Five things Motorists do that infuriate cyclists:
1 Feel they MUST pass a bike
There is a strange assumption that if there is a bicycle – or a tandems or a trike – in front of you, it is imperative that you pass it. It doesn’t matter how fast or how slow it is going. If it is a bicycle you must pass it. A fast racing bike with a strong rider can get up to 30 or even 40 mph. Cyclists aren’t compelled to have speedometers as cars do, so in a 30 mph limit a cyclist might be legally riding at 35 mph but a car trying to out run him is breaking the law. Not that most drivers would know or care about this.
2. They don’t allow enough clearance when passing
The Highway Code tells a driver to allow as much space for a bicycle as for a car, Common-sense would suggest you allow more. Bikes can wobble and swerve to avoid potholes or debris. Cars don’t do this.
From my own observation many drivers regard a bicycle as a stationary object and will drive as close to a cyclist as they would to a brick wall. When we cut the hedge outside our property we put a wheelbarrow a couple of feet from the edge of the road. It baffles me that drivers will give a stationary object like a wheelbarrow far more clearance than a moving bicycle.
3. They play follow the leader
If one car driver can see far enough ahead to get past a bicycle or group of bicycles safely often the driver behind will assume that he can too. It doesn’t always work. Road conditions change by the minute. An adequate gap 30 seconds ago is a dangerous gamble now and a suicidal risk ten seconds later.
Of course when a driver is faced with crashing head-on into a lorry or swerving and hitting a cyclist, can you blame him for picking the softer target?
4. They dazzle cyclists (and pedestrians) at night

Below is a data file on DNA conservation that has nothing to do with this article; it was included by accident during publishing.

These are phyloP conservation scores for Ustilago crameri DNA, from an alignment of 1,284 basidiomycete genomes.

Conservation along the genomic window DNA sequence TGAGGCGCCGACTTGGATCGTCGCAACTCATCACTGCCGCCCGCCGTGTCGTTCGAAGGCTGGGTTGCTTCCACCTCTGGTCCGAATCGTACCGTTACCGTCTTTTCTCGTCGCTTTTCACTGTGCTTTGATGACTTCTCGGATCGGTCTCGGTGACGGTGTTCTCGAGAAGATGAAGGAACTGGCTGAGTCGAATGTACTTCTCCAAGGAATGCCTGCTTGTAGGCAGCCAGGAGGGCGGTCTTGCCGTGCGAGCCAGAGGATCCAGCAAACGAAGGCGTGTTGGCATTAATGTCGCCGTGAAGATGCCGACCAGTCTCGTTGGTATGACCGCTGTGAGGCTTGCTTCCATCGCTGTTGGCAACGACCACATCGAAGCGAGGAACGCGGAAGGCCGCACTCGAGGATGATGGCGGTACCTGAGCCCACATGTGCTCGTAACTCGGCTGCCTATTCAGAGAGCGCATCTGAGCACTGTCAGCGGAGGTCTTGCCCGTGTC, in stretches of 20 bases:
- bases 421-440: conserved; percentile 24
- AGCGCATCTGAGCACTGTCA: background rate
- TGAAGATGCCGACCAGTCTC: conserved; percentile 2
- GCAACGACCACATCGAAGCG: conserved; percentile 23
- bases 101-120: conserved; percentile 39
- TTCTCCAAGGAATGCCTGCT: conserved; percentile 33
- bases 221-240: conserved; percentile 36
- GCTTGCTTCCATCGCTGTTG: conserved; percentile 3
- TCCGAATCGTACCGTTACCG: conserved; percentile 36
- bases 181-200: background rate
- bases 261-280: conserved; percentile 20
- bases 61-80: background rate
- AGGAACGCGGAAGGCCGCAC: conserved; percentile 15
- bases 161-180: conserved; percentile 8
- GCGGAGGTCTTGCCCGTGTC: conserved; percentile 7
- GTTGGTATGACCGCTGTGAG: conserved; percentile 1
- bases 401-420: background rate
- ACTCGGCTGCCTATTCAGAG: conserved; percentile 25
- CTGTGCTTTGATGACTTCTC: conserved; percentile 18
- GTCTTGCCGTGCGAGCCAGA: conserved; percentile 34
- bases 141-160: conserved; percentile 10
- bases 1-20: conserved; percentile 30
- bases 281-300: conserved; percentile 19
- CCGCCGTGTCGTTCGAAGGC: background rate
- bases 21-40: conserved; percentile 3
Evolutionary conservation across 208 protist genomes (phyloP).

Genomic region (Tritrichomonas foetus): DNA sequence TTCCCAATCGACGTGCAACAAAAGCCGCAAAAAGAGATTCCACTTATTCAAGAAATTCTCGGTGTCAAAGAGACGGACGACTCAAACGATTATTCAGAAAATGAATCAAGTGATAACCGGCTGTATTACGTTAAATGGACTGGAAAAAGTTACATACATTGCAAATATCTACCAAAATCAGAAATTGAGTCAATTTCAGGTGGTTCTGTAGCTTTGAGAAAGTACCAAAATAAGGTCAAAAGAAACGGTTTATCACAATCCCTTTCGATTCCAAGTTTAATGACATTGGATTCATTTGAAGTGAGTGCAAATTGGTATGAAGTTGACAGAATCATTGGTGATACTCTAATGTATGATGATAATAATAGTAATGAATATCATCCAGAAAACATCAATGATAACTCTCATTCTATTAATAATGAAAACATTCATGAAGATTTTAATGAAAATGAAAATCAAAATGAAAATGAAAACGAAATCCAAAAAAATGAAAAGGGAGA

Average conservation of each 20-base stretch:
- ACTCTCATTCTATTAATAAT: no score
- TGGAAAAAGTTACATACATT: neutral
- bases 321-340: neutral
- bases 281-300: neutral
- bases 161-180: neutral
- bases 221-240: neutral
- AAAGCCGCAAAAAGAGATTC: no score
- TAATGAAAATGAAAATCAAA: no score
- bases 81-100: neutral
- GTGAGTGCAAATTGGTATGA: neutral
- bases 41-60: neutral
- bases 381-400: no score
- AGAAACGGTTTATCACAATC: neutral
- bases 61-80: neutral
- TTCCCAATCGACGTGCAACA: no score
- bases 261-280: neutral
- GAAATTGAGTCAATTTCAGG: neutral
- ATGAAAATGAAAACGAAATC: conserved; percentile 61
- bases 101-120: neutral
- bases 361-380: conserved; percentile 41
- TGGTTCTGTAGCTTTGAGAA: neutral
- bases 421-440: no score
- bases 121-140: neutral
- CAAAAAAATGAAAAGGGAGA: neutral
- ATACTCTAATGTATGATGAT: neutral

A poetic take on this:
I’m flattered if you raise your hat
In greeting when we meet.
Such charming old-world courtesy
I find is kind of sweet.
I like it if you open doors
Or offer me your seat
Politely in a crowded bus
Or on a busy train
Or hold your brolly over me
As shelter from the rain.
But why should your behaviour change
These manners that I like
When you are in your limousine
And I am on my bike?
When I am cycling down the lane
On dark and stormy nights
And you are speeding homeward
Why won’t you dip your lights?
A hat that’s doffed is very nice
But better far for me
Are headlights dipped as you approach
To let me clearly see
The potholes and the hazards.
What I would most delight in
Is clearance when you overtake
On lanes with no street lighting.
I don’t care if you cut me dead,
Ignore my cheerful greetings,
But please try not to cut me up
When driving home from meetings!
Your intentions may be friendly
But when I’m on my bike
A close encounter with a car
Is something I don’t like!
5. They Park on Cycle Lanes
‘Nuff said. Dangerous because it means the cyclist has to pull out into a (usually) heavy traffic flow to get past.
NB All except No 5 do not apply when I am riding my recumbent trike. I don’t know why drivers give little old ladies on recumbent trikes better treatment – I am just glad they do!